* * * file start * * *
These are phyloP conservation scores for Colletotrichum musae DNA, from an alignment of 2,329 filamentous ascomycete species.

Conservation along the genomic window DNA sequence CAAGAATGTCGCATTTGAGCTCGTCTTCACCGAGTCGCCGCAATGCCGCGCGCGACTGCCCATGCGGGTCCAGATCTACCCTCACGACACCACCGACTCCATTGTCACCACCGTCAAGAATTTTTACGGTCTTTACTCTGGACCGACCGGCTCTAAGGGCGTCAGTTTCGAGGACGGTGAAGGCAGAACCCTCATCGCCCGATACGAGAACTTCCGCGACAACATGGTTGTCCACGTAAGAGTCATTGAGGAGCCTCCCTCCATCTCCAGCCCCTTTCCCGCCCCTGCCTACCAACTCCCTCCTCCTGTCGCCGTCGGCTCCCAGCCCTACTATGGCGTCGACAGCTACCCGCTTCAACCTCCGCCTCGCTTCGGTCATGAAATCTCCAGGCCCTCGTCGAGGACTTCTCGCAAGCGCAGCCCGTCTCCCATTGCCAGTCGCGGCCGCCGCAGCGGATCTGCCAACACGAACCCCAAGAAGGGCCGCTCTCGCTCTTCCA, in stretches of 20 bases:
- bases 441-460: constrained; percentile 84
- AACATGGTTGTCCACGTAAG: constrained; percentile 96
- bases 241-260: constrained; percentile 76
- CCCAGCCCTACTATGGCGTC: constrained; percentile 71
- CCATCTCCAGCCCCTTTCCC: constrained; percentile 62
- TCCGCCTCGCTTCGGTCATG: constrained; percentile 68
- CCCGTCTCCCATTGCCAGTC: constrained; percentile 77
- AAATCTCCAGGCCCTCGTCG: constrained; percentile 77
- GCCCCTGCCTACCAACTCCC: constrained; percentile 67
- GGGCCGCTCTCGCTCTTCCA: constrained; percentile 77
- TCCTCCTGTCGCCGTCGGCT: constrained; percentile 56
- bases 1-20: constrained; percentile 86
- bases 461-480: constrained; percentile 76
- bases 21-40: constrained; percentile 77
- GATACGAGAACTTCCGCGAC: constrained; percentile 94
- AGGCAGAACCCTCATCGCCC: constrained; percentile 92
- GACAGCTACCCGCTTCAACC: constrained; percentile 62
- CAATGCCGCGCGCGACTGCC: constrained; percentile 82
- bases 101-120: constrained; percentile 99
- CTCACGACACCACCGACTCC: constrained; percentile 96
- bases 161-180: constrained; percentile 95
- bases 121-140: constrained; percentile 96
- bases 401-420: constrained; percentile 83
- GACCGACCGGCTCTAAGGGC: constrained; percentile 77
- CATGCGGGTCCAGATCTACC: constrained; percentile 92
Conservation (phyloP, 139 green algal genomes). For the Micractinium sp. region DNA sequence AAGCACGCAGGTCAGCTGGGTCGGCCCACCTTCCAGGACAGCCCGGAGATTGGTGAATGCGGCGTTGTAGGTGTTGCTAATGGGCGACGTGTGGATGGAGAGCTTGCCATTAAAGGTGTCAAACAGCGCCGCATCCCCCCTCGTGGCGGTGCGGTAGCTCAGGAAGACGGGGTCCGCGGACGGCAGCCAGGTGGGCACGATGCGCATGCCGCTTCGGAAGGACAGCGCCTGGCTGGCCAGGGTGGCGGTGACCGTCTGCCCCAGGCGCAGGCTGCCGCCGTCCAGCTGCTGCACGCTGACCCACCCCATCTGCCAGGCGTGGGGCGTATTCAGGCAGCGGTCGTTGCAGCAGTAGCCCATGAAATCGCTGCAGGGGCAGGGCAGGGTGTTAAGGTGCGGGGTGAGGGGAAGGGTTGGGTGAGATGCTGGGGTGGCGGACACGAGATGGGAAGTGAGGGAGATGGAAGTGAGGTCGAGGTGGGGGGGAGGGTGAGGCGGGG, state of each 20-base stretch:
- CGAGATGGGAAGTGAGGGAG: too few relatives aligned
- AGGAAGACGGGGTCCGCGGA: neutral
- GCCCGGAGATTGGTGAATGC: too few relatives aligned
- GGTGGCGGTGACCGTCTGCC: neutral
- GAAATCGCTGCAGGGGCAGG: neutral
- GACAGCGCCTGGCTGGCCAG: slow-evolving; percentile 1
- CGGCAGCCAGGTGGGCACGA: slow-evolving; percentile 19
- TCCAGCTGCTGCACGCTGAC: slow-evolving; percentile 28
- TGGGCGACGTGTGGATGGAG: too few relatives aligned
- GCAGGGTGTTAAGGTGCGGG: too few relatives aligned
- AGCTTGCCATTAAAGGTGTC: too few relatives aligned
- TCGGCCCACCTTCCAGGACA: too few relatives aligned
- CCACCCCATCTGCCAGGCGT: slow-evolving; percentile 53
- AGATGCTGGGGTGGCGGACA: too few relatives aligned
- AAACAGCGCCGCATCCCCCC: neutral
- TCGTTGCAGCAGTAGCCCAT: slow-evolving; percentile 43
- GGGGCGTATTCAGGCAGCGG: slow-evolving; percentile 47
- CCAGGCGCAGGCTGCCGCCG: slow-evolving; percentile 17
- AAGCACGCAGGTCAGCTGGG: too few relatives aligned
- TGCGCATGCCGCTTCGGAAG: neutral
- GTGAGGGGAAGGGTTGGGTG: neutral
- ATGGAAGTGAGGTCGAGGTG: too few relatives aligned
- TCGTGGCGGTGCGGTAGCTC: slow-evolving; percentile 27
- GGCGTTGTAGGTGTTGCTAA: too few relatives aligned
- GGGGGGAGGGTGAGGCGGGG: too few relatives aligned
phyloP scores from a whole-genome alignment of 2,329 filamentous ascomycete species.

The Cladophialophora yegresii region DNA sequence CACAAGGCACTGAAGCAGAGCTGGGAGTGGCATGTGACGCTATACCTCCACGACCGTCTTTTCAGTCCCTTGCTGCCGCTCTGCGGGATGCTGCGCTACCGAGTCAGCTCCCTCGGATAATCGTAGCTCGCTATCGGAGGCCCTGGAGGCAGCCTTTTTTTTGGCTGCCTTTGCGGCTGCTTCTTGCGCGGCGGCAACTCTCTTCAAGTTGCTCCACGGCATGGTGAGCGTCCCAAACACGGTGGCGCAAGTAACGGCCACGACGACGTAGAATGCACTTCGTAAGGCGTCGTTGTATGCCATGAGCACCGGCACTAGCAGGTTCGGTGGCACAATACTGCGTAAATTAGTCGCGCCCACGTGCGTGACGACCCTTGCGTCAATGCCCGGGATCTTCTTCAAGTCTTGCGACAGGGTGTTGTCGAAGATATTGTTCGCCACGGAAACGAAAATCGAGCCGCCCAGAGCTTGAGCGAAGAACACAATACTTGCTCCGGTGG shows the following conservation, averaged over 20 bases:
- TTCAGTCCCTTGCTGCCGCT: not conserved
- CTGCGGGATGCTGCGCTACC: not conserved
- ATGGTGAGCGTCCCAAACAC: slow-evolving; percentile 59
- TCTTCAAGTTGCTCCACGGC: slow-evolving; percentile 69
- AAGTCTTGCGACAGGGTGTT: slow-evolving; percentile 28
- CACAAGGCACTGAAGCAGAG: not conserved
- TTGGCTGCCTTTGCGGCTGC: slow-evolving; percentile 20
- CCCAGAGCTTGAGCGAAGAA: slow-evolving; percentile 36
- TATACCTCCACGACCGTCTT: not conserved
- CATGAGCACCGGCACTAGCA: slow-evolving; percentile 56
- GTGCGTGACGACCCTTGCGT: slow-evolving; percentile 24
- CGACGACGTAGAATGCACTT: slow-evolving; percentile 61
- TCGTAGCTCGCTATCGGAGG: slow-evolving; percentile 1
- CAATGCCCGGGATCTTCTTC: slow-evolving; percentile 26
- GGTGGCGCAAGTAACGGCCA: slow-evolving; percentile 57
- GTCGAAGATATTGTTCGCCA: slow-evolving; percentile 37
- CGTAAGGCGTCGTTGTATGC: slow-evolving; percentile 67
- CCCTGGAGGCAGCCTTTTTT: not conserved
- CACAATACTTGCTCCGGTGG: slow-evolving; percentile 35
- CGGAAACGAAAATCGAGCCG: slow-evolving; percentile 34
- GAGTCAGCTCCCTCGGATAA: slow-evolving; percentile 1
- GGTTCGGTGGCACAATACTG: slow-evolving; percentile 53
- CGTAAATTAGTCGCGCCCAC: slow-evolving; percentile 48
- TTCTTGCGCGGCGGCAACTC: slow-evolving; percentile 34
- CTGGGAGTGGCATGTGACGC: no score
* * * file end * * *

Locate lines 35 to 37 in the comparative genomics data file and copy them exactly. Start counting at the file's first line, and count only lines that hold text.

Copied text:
- CGGCAGCCAGGTGGGCACGA: slow-evolving; percentile 19
- TCCAGCTGCTGCACGCTGAC: slow-evolving; percentile 28
- TGGGCGACGTGTGGATGGAG: too few relatives aligned